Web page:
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Late last week the prime minister announced the creation of a new industry strategy council, designed to “serve as an advisory board to assess the scope and depth of COVID-19’s impact on industries and inform government’s understanding of specific sectoral pressures.”
We have been hearing about sectoral pressures for a while now. It’s clear the entire economy has been hit, and hit hard. The job numbers Friday really underscored it all — 5.5 million Canadians have lost their jobs or at least half their working hours since February.
Particular sectors — tourism, airlines and the oil patch — have taken a particularly bad hit. No one can travel and — depending on when, or if, a vaccine arrives — they won’t be able to for a long time. Air Canada this week estimated its business would be impacted for three years.
Oil prices have dropped to historic lows because of the pandemic, but also as a result of a price war between Russia and Saudi Arabia. Demand is expected to remain depressed through the course of the pandemic to varying degrees and so is the price. Early estimates are that producers have put off at least $7 billion in capital spending so far.
Both sectors are asking Ottawa for help, for; “liquidity backstopped by the federal government.” That means money — In the form of a loan — but it still means money. And not a little bit — a lot. Early estimates on what companies in the oil sector will need start at $20 billion.
The prime minister has been asked frequently at his daily briefings about the possibility of a bail out. On Friday he acknowledged help for bigger corporations was being considered, but added a caveat.
“Even then our focus will be on the workers, on the supply chains that involve many, many small businesses across this country for many of these industries, and not on the corporate well-being of an industry or a sector.”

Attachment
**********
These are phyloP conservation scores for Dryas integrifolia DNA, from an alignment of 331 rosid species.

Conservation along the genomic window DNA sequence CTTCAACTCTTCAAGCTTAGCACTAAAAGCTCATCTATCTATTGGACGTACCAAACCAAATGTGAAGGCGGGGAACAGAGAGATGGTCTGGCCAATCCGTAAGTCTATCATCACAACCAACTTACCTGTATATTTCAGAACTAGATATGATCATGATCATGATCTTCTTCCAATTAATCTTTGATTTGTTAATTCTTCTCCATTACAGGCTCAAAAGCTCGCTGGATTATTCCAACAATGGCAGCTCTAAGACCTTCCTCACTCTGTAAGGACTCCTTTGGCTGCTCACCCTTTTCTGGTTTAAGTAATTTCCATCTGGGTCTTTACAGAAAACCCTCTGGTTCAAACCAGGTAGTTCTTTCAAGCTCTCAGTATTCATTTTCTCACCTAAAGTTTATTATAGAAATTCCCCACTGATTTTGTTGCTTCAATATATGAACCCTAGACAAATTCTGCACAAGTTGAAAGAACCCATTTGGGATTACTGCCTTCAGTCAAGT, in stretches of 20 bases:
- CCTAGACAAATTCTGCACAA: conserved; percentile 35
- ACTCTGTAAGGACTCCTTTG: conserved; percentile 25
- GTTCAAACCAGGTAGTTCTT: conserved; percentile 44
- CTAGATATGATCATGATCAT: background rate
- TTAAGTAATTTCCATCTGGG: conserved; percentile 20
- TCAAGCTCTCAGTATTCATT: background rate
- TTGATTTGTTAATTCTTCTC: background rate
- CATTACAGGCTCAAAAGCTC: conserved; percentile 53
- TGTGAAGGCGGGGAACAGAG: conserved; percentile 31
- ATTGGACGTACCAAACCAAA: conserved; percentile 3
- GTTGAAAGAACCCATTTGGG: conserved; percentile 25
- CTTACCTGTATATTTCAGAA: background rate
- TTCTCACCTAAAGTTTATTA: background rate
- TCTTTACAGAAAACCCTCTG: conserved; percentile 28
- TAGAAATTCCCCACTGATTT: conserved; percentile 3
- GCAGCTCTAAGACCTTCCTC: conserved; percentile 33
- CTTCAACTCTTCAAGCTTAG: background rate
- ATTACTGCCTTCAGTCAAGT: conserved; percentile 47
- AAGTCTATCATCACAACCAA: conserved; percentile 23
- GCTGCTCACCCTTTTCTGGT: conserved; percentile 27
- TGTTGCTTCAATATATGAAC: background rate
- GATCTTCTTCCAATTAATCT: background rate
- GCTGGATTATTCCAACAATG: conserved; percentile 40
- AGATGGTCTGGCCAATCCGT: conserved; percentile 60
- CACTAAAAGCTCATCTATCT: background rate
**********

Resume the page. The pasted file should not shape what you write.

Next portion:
That statement acknowledges some of the political considerations behind this government being seen to help oil companies (and, to a lesser extent, airlines). Being a beacon of corporate welfare makes eroding the NDP’s support a bit harder; that said, in a pandemic all bets are off.
An announcement on help for hurting sectors could come as early as tomorrow. Cabinet spent the latter half of last week discussing it.
This wouldn’t be the first time Ottawa has had to bail out companies facing financial ruin. Back in the financial crisis of 2008—2009 the government stepped up both here, and south of the border, to help battered automobile manufacturers.
This crisis is different; a collapse of financial systems didn’t spur it, a pandemic did. The government shut almost everything down, understandably so. But — at least for those advocating for help — it means government bears an increased responsibility to help businesses hurt by that shutdown.
So will it? And if Ottawa does help airlines or oil companies, will there be strings attached?
WATCH: Alberta Premier Jason Kenney fire back at federal leaders opposed to oil bailout
As Paul Boothe, who led the federal team negotiating the restructuring of GM and Chrysler in 2008—2009 describes in this piece, there were strings attached back then. According to Boothe, the federal government surveyed restructuring plans, put representatives on the boards of the companies involved and limited things like management pay and perks.
Resoundingly, at least in my experience, when the issue comes up, Canadians want strings. They tell me there are far too many examples of big companies that received Ottawa’s help and ended up shutting down a plant, or laying off Canadian employees years after getting that help.
They may have met the conditions of their loans, technically, but Canadians aren’t focused on the technical arguments. If tax dollars are to be used to help a once-very profitable company, Canadians want a positive rate of return beyond the terms of the loan. They want the company to stay in Canada and keep Canadians employed.
I realize there are myriad things that affect that outcome. And in no way do I want to paint companies as big, bad predators. They employ millions of Canadians, I get that. But I am inundated with mail and messages from viewers who don’t want their investment to be for nothing.
All of that will have to weigh on the government’s decision: to bail out or not to bail out. With tens of thousands of jobs on the line, my guess is they will decide to help. The key question for Canadians will be what companies will have to do in return.
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